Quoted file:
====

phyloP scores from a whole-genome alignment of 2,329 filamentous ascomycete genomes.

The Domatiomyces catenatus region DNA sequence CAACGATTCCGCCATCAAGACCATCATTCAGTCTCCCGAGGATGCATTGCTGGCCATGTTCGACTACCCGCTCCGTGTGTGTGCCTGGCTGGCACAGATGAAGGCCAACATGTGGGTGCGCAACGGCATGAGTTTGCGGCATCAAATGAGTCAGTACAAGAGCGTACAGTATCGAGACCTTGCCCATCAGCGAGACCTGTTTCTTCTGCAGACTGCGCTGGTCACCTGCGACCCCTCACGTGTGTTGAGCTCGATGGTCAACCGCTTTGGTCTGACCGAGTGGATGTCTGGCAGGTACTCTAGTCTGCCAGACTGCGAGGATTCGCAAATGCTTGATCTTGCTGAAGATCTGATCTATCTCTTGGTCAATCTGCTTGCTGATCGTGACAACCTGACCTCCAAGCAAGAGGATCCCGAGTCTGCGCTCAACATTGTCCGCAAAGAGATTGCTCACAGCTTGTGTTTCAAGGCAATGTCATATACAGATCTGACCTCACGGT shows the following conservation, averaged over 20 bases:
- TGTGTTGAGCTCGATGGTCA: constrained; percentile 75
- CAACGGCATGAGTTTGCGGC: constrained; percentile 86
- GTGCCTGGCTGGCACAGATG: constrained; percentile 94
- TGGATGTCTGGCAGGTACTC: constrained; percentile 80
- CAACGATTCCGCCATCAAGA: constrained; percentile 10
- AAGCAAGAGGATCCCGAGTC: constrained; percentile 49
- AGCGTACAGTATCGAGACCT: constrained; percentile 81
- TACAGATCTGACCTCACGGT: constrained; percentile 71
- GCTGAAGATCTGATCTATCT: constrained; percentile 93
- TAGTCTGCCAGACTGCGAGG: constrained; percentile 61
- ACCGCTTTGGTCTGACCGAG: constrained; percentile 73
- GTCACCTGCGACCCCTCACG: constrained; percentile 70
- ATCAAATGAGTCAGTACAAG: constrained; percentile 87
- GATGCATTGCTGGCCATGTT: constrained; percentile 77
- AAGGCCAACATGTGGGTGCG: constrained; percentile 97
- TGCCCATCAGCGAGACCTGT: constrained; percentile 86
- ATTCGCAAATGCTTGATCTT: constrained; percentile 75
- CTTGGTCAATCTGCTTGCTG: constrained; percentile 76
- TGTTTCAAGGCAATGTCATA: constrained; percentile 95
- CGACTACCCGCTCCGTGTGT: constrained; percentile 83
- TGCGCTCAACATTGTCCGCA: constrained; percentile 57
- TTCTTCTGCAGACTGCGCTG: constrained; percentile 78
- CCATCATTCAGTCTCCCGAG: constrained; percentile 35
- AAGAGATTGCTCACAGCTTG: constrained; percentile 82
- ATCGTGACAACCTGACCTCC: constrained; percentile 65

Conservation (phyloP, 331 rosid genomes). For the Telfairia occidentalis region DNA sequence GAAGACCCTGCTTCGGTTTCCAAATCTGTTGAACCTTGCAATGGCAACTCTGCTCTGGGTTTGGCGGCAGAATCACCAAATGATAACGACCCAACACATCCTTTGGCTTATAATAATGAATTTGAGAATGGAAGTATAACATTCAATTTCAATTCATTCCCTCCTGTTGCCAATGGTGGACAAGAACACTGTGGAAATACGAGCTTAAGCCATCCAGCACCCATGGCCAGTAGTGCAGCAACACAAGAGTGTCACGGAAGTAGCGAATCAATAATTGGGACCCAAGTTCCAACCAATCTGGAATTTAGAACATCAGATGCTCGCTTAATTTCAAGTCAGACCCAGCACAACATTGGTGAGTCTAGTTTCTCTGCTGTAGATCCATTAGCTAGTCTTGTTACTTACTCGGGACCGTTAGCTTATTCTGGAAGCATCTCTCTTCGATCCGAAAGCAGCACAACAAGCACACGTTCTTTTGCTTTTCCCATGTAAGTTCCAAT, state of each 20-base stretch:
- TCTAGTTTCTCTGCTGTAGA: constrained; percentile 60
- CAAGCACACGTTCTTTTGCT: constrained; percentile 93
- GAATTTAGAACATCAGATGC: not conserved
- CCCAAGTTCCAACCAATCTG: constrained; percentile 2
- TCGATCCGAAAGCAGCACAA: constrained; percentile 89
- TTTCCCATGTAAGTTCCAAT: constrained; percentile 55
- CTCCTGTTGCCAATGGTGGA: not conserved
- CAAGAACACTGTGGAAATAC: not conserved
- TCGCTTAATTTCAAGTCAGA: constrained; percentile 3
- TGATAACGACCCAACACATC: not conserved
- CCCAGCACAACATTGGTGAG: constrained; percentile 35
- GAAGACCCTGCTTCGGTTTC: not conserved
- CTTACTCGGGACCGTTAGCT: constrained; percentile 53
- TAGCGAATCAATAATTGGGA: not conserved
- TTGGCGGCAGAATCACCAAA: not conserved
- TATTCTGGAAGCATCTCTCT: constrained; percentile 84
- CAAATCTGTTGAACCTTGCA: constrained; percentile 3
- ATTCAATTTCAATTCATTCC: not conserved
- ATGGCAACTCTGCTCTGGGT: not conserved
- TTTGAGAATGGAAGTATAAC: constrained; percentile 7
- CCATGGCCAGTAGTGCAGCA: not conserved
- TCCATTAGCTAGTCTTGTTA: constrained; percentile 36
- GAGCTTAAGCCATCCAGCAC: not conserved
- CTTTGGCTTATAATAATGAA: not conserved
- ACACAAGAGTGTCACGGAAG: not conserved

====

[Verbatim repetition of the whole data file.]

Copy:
phyloP scores from a whole-genome alignment of 2,329 filamentous ascomycete genomes.

The Domatiomyces catenatus region DNA sequence CAACGATTCCGCCATCAAGACCATCATTCAGTCTCCCGAGGATGCATTGCTGGCCATGTTCGACTACCCGCTCCGTGTGTGTGCCTGGCTGGCACAGATGAAGGCCAACATGTGGGTGCGCAACGGCATGAGTTTGCGGCATCAAATGAGTCAGTACAAGAGCGTACAGTATCGAGACCTTGCCCATCAGCGAGACCTGTTTCTTCTGCAGACTGCGCTGGTCACCTGCGACCCCTCACGTGTGTTGAGCTCGATGGTCAACCGCTTTGGTCTGACCGAGTGGATGTCTGGCAGGTACTCTAGTCTGCCAGACTGCGAGGATTCGCAAATGCTTGATCTTGCTGAAGATCTGATCTATCTCTTGGTCAATCTGCTTGCTGATCGTGACAACCTGACCTCCAAGCAAGAGGATCCCGAGTCTGCGCTCAACATTGTCCGCAAAGAGATTGCTCACAGCTTGTGTTTCAAGGCAATGTCATATACAGATCTGACCTCACGGT shows the following conservation, averaged over 20 bases:
- TGTGTTGAGCTCGATGGTCA: constrained; percentile 75
- CAACGGCATGAGTTTGCGGC: constrained; percentile 86
- GTGCCTGGCTGGCACAGATG: constrained; percentile 94
- TGGATGTCTGGCAGGTACTC: constrained; percentile 80
- CAACGATTCCGCCATCAAGA: constrained; percentile 10
- AAGCAAGAGGATCCCGAGTC: constrained; percentile 49
- AGCGTACAGTATCGAGACCT: constrained; percentile 81
- TACAGATCTGACCTCACGGT: constrained; percentile 71
- GCTGAAGATCTGATCTATCT: constrained; percentile 93
- TAGTCTGCCAGACTGCGAGG: constrained; percentile 61
- ACCGCTTTGGTCTGACCGAG: constrained; percentile 73
- GTCACCTGCGACCCCTCACG: constrained; percentile 70
- ATCAAATGAGTCAGTACAAG: constrained; percentile 87
- GATGCATTGCTGGCCATGTT: constrained; percentile 77
- AAGGCCAACATGTGGGTGCG: constrained; percentile 97
- TGCCCATCAGCGAGACCTGT: constrained; percentile 86
- ATTCGCAAATGCTTGATCTT: constrained; percentile 75
- CTTGGTCAATCTGCTTGCTG: constrained; percentile 76
- TGTTTCAAGGCAATGTCATA: constrained; percentile 95
- CGACTACCCGCTCCGTGTGT: constrained; percentile 83
- TGCGCTCAACATTGTCCGCA: constrained; percentile 57
- TTCTTCTGCAGACTGCGCTG: constrained; percentile 78
- CCATCATTCAGTCTCCCGAG: constrained; percentile 35
- AAGAGATTGCTCACAGCTTG: constrained; percentile 82
- ATCGTGACAACCTGACCTCC: constrained; percentile 65

Conservation (phyloP, 331 rosid genomes). For the Telfairia occidentalis region DNA sequence GAAGACCCTGCTTCGGTTTCCAAATCTGTTGAACCTTGCAATGGCAACTCTGCTCTGGGTTTGGCGGCAGAATCACCAAATGATAACGACCCAACACATCCTTTGGCTTATAATAATGAATTTGAGAATGGAAGTATAACATTCAATTTCAATTCATTCCCTCCTGTTGCCAATGGTGGACAAGAACACTGTGGAAATACGAGCTTAAGCCATCCAGCACCCATGGCCAGTAGTGCAGCAACACAAGAGTGTCACGGAAGTAGCGAATCAATAATTGGGACCCAAGTTCCAACCAATCTGGAATTTAGAACATCAGATGCTCGCTTAATTTCAAGTCAGACCCAGCACAACATTGGTGAGTCTAGTTTCTCTGCTGTAGATCCATTAGCTAGTCTTGTTACTTACTCGGGACCGTTAGCTTATTCTGGAAGCATCTCTCTTCGATCCGAAAGCAGCACAACAAGCACACGTTCTTTTGCTTTTCCCATGTAAGTTCCAAT, state of each 20-base stretch:
- TCTAGTTTCTCTGCTGTAGA: constrained; percentile 60
- CAAGCACACGTTCTTTTGCT: constrained; percentile 93
- GAATTTAGAACATCAGATGC: not conserved
- CCCAAGTTCCAACCAATCTG: constrained; percentile 2
- TCGATCCGAAAGCAGCACAA: constrained; percentile 89
- TTTCCCATGTAAGTTCCAAT: constrained; percentile 55
- CTCCTGTTGCCAATGGTGGA: not conserved
- CAAGAACACTGTGGAAATAC: not conserved
- TCGCTTAATTTCAAGTCAGA: constrained; percentile 3
- TGATAACGACCCAACACATC: not conserved
- CCCAGCACAACATTGGTGAG: constrained; percentile 35
- GAAGACCCTGCTTCGGTTTC: not conserved
- CTTACTCGGGACCGTTAGCT: constrained; percentile 53
- TAGCGAATCAATAATTGGGA: not conserved
- TTGGCGGCAGAATCACCAAA: not conserved
- TATTCTGGAAGCATCTCTCT: constrained; percentile 84
- CAAATCTGTTGAACCTTGCA: constrained; percentile 3
- ATTCAATTTCAATTCATTCC: not conserved
- ATGGCAACTCTGCTCTGGGT: not conserved
- TTTGAGAATGGAAGTATAAC: constrained; percentile 7
- CCATGGCCAGTAGTGCAGCA: not conserved
- TCCATTAGCTAGTCTTGTTA: constrained; percentile 36
- GAGCTTAAGCCATCCAGCAC: not conserved
- CTTTGGCTTATAATAATGAA: not conserved
- ACACAAGAGTGTCACGGAAG: not conserved